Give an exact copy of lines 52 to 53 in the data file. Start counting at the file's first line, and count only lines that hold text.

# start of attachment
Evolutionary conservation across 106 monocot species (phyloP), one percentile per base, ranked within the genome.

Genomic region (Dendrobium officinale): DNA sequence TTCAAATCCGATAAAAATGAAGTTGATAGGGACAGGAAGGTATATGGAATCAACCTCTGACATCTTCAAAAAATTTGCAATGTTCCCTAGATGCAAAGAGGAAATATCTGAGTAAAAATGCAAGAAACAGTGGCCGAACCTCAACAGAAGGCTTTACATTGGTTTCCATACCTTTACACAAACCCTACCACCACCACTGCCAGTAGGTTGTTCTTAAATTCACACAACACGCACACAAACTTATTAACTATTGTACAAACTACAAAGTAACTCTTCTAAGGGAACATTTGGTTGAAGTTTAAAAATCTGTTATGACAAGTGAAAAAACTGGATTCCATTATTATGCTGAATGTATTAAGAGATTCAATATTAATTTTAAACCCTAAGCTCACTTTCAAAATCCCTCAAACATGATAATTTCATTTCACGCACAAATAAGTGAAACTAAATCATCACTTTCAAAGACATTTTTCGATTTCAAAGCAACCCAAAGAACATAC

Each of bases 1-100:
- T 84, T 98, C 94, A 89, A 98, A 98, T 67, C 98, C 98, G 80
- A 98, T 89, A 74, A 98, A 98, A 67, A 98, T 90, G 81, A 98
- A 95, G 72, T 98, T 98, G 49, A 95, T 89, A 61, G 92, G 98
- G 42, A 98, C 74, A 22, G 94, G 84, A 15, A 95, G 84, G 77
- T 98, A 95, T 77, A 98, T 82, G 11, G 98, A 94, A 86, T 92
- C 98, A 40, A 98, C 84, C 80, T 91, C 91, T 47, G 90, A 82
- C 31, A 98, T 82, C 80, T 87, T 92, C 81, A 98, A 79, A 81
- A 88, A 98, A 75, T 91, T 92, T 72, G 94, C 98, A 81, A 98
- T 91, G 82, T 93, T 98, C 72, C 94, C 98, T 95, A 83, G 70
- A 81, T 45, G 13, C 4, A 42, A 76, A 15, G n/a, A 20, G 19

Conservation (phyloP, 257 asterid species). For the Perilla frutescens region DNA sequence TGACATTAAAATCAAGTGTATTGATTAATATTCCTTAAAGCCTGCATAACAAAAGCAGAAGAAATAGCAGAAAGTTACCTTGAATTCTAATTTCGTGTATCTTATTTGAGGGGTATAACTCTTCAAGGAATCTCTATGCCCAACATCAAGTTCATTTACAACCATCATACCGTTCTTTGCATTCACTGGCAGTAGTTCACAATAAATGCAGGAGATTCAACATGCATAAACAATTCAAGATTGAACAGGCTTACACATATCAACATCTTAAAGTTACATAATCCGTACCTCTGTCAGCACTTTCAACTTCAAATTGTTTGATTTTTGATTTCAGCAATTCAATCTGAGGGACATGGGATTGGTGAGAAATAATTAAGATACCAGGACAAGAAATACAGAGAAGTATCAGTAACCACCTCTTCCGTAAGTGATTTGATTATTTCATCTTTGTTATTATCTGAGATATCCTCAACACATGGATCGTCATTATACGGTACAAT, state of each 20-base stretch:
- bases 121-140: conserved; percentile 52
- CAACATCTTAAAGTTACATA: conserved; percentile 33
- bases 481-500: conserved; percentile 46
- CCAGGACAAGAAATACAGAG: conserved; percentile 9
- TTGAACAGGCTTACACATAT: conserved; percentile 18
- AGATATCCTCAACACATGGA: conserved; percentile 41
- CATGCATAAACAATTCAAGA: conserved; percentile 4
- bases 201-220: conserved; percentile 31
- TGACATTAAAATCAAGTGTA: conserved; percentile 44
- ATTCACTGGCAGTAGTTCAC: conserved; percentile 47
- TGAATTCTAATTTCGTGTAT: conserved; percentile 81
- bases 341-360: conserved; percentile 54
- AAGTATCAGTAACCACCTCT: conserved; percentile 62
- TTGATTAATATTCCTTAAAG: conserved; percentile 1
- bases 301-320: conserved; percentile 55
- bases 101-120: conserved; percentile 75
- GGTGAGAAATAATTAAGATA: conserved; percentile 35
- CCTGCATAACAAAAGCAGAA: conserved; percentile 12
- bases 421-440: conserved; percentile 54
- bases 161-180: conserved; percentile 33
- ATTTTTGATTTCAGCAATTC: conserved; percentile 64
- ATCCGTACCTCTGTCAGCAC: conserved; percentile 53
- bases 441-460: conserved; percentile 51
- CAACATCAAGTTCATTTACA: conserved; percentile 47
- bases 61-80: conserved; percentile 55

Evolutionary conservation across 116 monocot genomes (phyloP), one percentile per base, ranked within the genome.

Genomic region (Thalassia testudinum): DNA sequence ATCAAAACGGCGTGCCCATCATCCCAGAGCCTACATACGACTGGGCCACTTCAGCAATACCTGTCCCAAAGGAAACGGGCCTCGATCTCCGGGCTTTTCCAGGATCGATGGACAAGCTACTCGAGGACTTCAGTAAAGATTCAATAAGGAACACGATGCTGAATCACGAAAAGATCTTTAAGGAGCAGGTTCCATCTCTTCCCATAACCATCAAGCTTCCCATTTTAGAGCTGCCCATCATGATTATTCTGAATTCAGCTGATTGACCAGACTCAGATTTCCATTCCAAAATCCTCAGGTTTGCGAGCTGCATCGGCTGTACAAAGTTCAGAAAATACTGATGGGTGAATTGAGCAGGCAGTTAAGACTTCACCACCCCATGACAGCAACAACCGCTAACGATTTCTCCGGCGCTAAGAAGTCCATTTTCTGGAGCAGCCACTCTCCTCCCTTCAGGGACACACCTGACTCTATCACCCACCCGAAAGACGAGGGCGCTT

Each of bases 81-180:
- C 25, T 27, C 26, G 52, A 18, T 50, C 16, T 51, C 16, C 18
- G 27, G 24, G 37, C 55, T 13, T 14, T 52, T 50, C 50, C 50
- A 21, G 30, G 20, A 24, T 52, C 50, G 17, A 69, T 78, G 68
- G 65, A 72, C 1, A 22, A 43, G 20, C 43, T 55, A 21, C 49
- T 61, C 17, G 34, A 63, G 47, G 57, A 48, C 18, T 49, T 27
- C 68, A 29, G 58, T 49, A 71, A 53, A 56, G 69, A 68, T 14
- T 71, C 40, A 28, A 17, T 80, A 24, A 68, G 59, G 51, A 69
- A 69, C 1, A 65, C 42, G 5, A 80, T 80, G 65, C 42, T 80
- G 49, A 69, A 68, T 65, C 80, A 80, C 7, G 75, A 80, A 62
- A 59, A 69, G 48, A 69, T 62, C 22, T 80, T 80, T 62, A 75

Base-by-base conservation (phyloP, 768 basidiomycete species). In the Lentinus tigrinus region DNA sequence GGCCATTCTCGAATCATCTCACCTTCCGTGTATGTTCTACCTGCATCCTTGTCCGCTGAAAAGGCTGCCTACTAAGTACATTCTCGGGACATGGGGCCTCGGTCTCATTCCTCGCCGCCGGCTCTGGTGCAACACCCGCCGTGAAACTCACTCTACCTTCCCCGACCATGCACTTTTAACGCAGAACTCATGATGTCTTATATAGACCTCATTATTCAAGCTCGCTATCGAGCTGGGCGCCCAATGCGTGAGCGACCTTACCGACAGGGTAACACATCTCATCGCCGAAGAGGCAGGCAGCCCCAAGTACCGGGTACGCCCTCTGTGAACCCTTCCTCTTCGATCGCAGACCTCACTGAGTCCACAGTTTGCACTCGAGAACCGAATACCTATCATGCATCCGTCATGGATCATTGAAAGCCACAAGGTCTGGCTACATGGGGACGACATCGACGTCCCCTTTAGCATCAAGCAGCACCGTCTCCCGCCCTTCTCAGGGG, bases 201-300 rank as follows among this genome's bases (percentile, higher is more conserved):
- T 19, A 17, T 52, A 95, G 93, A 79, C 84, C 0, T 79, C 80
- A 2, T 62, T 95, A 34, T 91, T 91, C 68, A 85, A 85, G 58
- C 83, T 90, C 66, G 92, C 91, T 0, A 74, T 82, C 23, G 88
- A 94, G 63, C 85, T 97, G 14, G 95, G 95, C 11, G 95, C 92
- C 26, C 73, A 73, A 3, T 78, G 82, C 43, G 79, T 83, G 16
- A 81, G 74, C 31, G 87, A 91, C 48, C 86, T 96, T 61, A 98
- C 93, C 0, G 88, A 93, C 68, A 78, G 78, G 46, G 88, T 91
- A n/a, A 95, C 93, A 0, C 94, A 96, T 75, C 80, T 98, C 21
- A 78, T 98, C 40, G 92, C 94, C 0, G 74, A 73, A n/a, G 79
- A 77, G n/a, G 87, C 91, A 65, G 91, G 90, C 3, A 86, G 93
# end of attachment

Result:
- A 59, A 69, G 48, A 69, T 62, C 22, T 80, T 80, T 62, A 75

Base-by-base conservation (phyloP, 768 basidiomycete species). In the Lentinus tigrinus region DNA sequence GGCCATTCTCGAATCATCTCACCTTCCGTGTATGTTCTACCTGCATCCTTGTCCGCTGAAAAGGCTGCCTACTAAGTACATTCTCGGGACATGGGGCCTCGGTCTCATTCCTCGCCGCCGGCTCTGGTGCAACACCCGCCGTGAAACTCACTCTACCTTCCCCGACCATGCACTTTTAACGCAGAACTCATGATGTCTTATATAGACCTCATTATTCAAGCTCGCTATCGAGCTGGGCGCCCAATGCGTGAGCGACCTTACCGACAGGGTAACACATCTCATCGCCGAAGAGGCAGGCAGCCCCAAGTACCGGGTACGCCCTCTGTGAACCCTTCCTCTTCGATCGCAGACCTCACTGAGTCCACAGTTTGCACTCGAGAACCGAATACCTATCATGCATCCGTCATGGATCATTGAAAGCCACAAGGTCTGGCTACATGGGGACGACATCGACGTCCCCTTTAGCATCAAGCAGCACCGTCTCCCGCCCTTCTCAGGGG, bases 201-300 rank as follows among this genome's bases (percentile, higher is more conserved):